Ideally, we like to treat patients with IO/IO therapy in the intermediate- and poor-risk setting. I think we will probably switch to nivolumab/cabozantinib once it's approved for that group of poor-risk patients who you fear may not have enough time for the immunotherapy to work and their decline will be too precipitous. Giving them a TKI up front, especially one like cabozantinib that blocks several other pathways in addition to VEGF, makes sense.
Treatment decisions seem relatively straightforward for the intermediate/poor-risk patients; the cases I actually find more tricky are the good-risk patients. How do you approach those patients with all the potential treatment options?
Good-risk RCC patients really have every option in the book, especially since the CheckMate 2141 data presented at the 2020 American Society of Clinical Oncology (ASCO) Genitourinary Cancers Symposium, showed that sunitinib and nivolumab/ipilimumab actually had similar responses in the good-risk category. I think it's a tough question. And is there still a role for single-agent pazopanib or sunitinib in these patients?
The other million-dollar question is, what is the role of active surveillance? Because thoughtfully using active surveillance in some of these really good-risk patients whose disease has proven itself to be indolent is also an interesting option. So looking at their disease history, if they had a nephrectomy 12 years ago and are now coming in with less than 1-cm pulmonary nodules, that might even be a patient you could consider observing, or doing pazopanib or sunitinib up front. But for anybody who is coming in with good-risk disease and more than one site of metastatic disease, I think you have to do nivolumab/ipilimumab. Everybody deserves the chance at the CR that that regimen allows and the usually favorable toxicity profile. If you can make it to the maintenance nivolumab phase without having any of those immune-mediated side effects, the schedule is nice, the side-effect profile is nice, and the chance for a CR is really nice.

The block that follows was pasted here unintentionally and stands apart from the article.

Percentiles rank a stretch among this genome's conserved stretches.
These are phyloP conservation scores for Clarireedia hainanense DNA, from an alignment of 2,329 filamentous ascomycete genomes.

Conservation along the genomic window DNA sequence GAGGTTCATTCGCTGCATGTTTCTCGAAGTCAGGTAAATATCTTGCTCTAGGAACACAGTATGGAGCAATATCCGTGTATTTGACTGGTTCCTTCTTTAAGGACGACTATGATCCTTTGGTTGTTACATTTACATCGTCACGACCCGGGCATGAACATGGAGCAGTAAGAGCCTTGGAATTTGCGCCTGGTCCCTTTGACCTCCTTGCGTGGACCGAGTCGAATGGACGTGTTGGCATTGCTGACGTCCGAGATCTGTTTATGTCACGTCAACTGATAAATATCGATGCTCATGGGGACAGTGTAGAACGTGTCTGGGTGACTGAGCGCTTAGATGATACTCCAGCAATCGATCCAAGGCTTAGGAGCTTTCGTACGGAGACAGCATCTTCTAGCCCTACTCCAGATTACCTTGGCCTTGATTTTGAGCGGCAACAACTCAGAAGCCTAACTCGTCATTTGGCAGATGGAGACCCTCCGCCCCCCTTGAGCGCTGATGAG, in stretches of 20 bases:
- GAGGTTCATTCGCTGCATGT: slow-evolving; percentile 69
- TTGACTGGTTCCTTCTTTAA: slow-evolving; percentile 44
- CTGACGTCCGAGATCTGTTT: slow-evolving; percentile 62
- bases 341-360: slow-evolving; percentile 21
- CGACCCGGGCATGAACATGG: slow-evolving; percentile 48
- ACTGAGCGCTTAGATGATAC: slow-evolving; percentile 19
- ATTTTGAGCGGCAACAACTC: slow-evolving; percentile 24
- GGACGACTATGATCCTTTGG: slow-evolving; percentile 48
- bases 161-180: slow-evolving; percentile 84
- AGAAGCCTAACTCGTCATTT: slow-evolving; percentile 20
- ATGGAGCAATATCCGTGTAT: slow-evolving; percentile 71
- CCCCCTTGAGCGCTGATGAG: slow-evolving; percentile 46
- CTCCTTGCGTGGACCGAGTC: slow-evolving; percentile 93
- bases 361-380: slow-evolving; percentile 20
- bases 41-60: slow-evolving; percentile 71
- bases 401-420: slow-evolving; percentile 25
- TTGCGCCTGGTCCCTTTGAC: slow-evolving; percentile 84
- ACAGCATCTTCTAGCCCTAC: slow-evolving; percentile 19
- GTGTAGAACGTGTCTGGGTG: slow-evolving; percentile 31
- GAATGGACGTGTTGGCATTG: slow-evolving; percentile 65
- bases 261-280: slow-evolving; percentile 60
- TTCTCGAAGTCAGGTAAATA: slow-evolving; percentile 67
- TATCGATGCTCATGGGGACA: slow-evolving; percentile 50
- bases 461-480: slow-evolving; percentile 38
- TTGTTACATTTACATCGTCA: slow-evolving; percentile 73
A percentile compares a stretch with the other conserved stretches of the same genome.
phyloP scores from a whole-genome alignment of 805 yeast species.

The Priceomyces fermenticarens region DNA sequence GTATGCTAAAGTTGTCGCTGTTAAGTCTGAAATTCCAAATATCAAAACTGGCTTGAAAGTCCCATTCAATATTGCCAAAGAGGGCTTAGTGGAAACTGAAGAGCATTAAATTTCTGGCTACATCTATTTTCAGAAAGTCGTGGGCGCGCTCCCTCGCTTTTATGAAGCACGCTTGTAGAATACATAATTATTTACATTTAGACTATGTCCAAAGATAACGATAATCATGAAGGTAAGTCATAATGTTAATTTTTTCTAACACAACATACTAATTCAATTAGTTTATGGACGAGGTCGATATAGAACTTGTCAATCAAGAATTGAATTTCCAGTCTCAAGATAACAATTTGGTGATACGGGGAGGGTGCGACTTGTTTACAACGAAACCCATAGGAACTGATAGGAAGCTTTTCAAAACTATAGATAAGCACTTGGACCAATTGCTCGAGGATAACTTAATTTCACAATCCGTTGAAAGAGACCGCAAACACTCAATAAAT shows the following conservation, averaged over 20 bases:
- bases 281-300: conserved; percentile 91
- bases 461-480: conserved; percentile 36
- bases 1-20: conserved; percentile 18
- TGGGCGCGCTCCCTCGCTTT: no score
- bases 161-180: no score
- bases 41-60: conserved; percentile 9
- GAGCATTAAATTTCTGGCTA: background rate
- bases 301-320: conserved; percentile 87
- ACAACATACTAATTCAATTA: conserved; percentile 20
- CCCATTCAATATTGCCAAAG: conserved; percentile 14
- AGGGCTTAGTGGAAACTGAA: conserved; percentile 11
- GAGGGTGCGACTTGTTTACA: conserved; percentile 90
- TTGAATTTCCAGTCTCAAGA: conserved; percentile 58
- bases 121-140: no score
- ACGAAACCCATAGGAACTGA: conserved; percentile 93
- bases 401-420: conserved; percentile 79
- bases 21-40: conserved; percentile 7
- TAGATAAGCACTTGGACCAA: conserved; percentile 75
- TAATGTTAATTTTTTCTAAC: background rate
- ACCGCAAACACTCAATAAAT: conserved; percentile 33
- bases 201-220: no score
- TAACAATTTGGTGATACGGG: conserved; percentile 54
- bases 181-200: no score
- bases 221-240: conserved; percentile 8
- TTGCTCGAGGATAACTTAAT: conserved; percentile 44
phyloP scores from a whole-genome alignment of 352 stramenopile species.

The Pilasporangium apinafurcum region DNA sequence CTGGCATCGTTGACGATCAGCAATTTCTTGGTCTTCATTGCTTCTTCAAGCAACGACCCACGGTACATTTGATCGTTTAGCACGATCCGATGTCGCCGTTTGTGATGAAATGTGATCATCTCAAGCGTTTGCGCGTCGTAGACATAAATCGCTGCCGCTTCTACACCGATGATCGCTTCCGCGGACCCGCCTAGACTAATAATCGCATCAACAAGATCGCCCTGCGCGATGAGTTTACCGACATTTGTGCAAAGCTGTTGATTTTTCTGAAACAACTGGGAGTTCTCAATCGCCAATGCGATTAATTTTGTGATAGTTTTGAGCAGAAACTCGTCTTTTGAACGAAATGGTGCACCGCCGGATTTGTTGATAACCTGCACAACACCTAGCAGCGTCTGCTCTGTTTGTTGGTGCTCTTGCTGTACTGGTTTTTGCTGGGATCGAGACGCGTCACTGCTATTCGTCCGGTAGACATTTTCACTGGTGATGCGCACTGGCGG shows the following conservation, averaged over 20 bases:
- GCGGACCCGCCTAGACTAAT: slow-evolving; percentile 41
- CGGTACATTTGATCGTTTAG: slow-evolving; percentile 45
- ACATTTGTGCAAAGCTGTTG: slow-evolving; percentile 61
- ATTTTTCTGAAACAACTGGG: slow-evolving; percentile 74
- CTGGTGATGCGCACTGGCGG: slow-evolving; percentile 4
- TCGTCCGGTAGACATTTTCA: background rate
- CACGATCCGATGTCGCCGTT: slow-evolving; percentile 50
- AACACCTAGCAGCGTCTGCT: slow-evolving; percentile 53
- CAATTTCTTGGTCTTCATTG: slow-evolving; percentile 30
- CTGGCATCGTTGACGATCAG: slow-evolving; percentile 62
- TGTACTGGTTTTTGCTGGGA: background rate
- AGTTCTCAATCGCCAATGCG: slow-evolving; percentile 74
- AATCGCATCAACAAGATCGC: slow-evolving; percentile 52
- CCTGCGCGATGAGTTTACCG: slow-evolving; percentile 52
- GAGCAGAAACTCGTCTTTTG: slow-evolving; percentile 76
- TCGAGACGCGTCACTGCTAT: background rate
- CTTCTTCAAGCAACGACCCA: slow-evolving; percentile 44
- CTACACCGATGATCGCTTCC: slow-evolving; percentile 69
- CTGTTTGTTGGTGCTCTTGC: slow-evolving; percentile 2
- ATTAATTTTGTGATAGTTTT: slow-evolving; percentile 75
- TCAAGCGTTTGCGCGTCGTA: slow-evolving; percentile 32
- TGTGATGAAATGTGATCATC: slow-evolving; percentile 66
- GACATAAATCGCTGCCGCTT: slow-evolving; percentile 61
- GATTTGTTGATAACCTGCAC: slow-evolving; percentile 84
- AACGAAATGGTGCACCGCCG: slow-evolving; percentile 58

I mentioned active surveillance, but tied in with that is the question of whether or not you could treat a patient like this with a metastasectomy approach or stereotactic body radiation therapy (SBRT). Is that something you're doing for your patients?
There are patients like this who can still benefit from just very minimal interventions like that. Just today I had a patient with kidney cancer who had a nephrectomy more than 5 years ago and had a solitary, biopsy-proven recurrence in the lung, who we ended up treating with SBRT. That patient is now disease-free over a year later. We were able to spare him any of the toxicities of these other therapies, and we can reserve them to use in the future, if necessary. So I think in select patients, there are still other options on the table as well.
In these good-risk patients who have potentially a long treatment trajectory ahead of them, what do you think about treatment-free survival as a metric, and how do you incorporate TKI/IO combination therapy for these patients when we know that the treatment could become more toxic than the cancer itself?
That's an interesting question and something I think most patients wonder about. The first thing patients ask you is, “How long am I going to be on this treatment?” And this is an interesting, evolving question. We have some data answering this question based on the CheckMate 214 trial, which you mentioned. In a post hoc subgroup, non-prespecified analysis, survival was as good or even better in the patients on the nivolumab/ipilimumab arm of the trial who developed grade 3 or 4 toxicities compared with patients who completed the treatment.2